• 2019: Braymer; already been DFA’d and outrighted after struggling; might be a 4-A org-guy as a ceiling.
  • 2018: Bourque: got shelled in AAA in 2019, waived in 2020, then left the team as a MLFA.
  • 2017: Gutierrez, Jefry Rodriguez. Gutierrez never really did anything for us and was traded to KC in the Kelvin Herrera deal. Rodriguez threw a bunch of mediocre starts and was flipped to Cleveland in the Yan Gomes deal; he’s now back with us as a MLFA for 2022.
  • 2016: Voth, Bautista, Marmolejos, Read and Skole. A ton of guys; anyone impactful? Voth has competed for the 5th starter job for years but has a career 83 ERA+ and might be a non-tender candidate. Bautista never did much for us: 33 career MLB plate appearances. Read had a PED suspension and a handful of MLB games. Marmolejos was a 1B-only guy who showed some gap power in AA but never above it. Skole was inexplicably protected as an age 26 corner infield guy whose profile seemed to mirror dozens of veteran free agents readily available on the market; he hit .222 in 2017 and then hit MLFA.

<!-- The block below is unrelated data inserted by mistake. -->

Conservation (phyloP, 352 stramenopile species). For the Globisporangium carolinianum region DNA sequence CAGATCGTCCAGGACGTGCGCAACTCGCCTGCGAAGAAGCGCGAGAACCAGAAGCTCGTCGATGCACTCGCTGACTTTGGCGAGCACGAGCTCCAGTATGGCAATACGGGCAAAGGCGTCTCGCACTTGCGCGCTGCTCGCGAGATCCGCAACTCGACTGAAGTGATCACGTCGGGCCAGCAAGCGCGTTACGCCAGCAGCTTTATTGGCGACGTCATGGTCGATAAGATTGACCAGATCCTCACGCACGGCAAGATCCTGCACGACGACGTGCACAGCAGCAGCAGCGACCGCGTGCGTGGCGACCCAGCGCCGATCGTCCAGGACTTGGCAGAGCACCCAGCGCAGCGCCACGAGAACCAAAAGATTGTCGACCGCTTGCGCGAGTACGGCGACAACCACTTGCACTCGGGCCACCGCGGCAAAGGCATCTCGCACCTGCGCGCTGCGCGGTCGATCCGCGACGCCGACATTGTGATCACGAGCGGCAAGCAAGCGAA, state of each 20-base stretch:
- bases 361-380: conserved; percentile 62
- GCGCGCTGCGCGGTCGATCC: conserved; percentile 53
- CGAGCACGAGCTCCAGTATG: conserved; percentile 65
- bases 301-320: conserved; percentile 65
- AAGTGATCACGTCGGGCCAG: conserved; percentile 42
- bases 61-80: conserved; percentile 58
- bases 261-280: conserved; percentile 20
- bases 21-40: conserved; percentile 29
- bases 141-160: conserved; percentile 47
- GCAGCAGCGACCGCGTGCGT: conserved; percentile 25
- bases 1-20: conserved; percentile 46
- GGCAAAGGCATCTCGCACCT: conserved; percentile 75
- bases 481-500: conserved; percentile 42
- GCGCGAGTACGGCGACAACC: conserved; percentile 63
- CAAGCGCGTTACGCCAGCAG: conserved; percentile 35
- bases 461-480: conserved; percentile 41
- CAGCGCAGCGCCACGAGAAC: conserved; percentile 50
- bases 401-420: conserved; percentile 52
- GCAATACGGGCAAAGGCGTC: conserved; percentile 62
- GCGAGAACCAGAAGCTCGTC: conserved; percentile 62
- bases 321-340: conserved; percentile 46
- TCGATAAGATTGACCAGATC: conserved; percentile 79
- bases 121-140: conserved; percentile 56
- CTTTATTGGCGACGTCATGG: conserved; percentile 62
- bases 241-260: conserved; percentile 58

• 2015: Kieboom, Bostick, Lee: This was Spencer Kieboom, the catcher, not his younger brother Carter, who remains on the 40-man as we speak. Kieboom was a AAA catcher who was worth protecting but he played just a handful of games in his MLB career. Chris Bostick didn’t last the full 2016 season before being DFA’d. Nick Lee lasted even less, getting DFA’d in July.